Last week we established that Homeland is the best kind of pulp trash merely masquerading as prestige television. Skeptics, you're probably going, "Young lady, let's have a chat." But I am here to say, "Sit down, John." And I will say it right in front of the entire office. (Also you smell like booze.) But listen: At this point Homeland's air of geopolitical relevance is crucial for its brand, particularly when it comes to handing Claire Danes all the Emmys her condo can accommodate. But it's the soapy heart of this show that keeps us entertained and riveted with each salacious cliffhanger. As someone who recognizes the through lines between Homeland and, say, a supernatural teen-monster serial, I feel like I can really help illuminate exactly why Homeland is about on the level of Teen Wolf. (Please note that comparing a show to Teen Wolf is not, nor will ever be, an insult.)
This week's lesson? Shipping.
Assuming you are not a teenage girl or a Tumblr-reading secretary, chances are you're unaware of the phenomenon of shipping. Derived from "relationshipping," it's what happens when viewers root for two particular characters to fall in love, sometimes at the expense of every other element or dynamic on the show. Mulder and Scully were shipped. Doctor Who and Redheaded Lady have been shipped. Andy Rooney and Ed Bradley were very passionately shipped (by me). But far from being fans with cute daydreams, shippers can be so loud and irrational about their particular "one true pair" (OTP) that they'll send death threats to the writers and essentially divide and/or poison an entire fan base (see, The Vampire Diaries, Once Upon a Time). But if we're being honest with ourselves, shipping is a pure intention. All of us want to see two people about whom we care deeply to find love in each other's arms, right? So it's a compliment to a TV series that we might actually get so invested in the characters' humanity that we want to see them experience the kind of love we ourselves will only hear whispers of while we all collectively roll across the lawn into open graves.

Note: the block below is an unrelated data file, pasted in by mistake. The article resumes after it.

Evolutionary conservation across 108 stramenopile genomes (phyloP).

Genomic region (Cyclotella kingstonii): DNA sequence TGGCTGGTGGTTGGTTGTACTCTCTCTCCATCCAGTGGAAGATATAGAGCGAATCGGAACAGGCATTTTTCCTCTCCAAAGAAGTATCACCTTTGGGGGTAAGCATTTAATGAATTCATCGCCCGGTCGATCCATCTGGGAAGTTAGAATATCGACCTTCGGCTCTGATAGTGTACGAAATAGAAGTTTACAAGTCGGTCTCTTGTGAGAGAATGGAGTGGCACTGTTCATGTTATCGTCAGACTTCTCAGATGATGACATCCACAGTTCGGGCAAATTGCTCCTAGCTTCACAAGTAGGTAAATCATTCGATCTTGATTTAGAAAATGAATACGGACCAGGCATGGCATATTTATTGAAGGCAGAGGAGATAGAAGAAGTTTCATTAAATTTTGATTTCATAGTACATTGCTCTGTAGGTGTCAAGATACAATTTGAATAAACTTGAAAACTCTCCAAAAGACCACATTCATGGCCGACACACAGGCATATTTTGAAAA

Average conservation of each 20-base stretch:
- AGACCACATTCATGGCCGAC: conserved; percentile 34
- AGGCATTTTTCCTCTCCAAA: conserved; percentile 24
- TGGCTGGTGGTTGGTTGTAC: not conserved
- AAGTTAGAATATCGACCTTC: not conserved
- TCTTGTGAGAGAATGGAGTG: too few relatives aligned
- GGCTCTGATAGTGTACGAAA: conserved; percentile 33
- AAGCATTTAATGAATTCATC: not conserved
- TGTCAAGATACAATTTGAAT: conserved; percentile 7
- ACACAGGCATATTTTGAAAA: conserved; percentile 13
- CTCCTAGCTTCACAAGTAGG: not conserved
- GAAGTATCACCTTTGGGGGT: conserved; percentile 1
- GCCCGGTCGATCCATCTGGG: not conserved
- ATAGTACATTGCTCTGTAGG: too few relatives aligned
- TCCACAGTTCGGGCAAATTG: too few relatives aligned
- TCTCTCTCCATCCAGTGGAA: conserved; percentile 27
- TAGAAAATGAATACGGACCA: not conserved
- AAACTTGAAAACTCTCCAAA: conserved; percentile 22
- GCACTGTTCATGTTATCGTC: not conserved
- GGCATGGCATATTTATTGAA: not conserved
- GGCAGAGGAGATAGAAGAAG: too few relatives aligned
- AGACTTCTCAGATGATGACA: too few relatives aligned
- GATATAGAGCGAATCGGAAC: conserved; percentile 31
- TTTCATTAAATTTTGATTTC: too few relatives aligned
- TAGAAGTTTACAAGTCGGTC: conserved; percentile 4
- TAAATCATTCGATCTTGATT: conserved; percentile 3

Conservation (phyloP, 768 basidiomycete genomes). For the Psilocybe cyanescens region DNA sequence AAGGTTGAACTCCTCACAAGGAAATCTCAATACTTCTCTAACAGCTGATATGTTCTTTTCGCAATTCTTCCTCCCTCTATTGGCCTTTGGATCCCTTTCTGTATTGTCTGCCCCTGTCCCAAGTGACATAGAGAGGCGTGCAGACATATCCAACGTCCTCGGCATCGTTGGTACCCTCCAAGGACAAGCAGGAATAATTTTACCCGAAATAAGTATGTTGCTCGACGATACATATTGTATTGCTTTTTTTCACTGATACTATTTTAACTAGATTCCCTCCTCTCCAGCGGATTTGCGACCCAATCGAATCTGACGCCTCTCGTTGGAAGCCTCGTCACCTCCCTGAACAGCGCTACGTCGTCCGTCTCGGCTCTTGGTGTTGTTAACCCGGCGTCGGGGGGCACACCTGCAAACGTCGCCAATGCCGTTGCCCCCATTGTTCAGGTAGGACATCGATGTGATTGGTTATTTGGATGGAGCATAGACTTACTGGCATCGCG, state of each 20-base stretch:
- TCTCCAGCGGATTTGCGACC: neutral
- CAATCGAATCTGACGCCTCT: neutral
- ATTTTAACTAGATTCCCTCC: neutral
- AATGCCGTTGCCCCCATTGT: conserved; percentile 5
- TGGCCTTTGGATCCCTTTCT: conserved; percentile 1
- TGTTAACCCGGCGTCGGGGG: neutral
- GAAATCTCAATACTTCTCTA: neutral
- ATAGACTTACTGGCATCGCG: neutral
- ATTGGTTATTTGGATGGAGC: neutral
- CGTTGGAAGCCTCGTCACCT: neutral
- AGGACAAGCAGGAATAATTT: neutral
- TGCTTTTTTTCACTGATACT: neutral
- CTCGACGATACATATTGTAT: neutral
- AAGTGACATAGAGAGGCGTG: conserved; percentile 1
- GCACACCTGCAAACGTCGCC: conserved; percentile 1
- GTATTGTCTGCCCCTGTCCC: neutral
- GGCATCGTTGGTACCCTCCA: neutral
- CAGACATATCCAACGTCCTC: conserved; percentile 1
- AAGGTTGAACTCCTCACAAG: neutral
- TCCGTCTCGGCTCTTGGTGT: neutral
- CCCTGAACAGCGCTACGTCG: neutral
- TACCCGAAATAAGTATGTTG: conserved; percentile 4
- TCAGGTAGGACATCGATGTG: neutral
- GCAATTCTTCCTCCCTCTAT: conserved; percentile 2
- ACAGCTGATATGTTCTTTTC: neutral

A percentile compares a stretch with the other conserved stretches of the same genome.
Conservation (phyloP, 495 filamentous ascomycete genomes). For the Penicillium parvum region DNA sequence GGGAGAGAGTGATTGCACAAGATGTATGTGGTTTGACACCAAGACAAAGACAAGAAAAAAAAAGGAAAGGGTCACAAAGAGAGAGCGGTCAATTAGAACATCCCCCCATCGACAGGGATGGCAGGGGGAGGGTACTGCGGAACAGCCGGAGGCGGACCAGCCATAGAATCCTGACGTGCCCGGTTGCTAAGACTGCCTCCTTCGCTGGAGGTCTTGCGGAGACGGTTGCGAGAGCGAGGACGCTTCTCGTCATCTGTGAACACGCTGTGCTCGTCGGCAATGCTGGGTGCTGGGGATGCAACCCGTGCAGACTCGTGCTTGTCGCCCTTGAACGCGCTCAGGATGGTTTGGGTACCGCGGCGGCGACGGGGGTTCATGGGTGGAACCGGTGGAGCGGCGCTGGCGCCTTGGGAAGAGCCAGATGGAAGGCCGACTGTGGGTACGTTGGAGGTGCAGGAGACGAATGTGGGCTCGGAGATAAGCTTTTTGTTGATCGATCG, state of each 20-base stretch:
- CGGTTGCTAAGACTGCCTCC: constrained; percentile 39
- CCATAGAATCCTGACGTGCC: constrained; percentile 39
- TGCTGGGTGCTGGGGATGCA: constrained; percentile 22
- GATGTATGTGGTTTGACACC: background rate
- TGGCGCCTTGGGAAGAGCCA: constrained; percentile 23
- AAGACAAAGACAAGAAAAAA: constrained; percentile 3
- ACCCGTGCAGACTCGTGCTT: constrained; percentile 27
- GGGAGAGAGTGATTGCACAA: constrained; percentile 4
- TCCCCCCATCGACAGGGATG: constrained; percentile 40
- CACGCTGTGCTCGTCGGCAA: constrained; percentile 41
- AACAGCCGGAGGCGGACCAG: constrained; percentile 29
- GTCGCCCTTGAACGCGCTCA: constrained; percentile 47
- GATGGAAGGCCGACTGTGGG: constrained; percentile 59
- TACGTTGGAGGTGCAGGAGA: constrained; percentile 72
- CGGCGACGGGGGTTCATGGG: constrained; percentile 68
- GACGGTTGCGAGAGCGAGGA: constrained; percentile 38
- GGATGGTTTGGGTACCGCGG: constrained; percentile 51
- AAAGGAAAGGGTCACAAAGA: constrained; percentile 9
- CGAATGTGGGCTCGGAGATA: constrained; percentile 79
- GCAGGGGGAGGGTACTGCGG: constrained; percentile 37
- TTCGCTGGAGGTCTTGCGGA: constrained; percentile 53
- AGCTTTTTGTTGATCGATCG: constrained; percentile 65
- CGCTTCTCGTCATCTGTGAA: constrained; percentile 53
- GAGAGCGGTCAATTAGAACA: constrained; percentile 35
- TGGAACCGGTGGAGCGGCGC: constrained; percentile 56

Anyway, Homeland: Carrie and Quinn. Yes? Yes. While it may have seemed like this week's episode, "Shalwar Kameez," laid the foundation for a romance between Carrie and Quinn almost out of nowhere, Carrie and Quinn shippers have been calling it since Peter Quinn first stepped onto the scene in season two. It's like I've been saying: Homeland is in many ways a soap, and the fact that a possible romance between these two characters is more compelling than drone strikes could not make this point more clear. But again, soap or not, it works. Two gorgeous, supremely messed-up superheroes falling in love? Yes, of course. There's always Frontline for the other junk.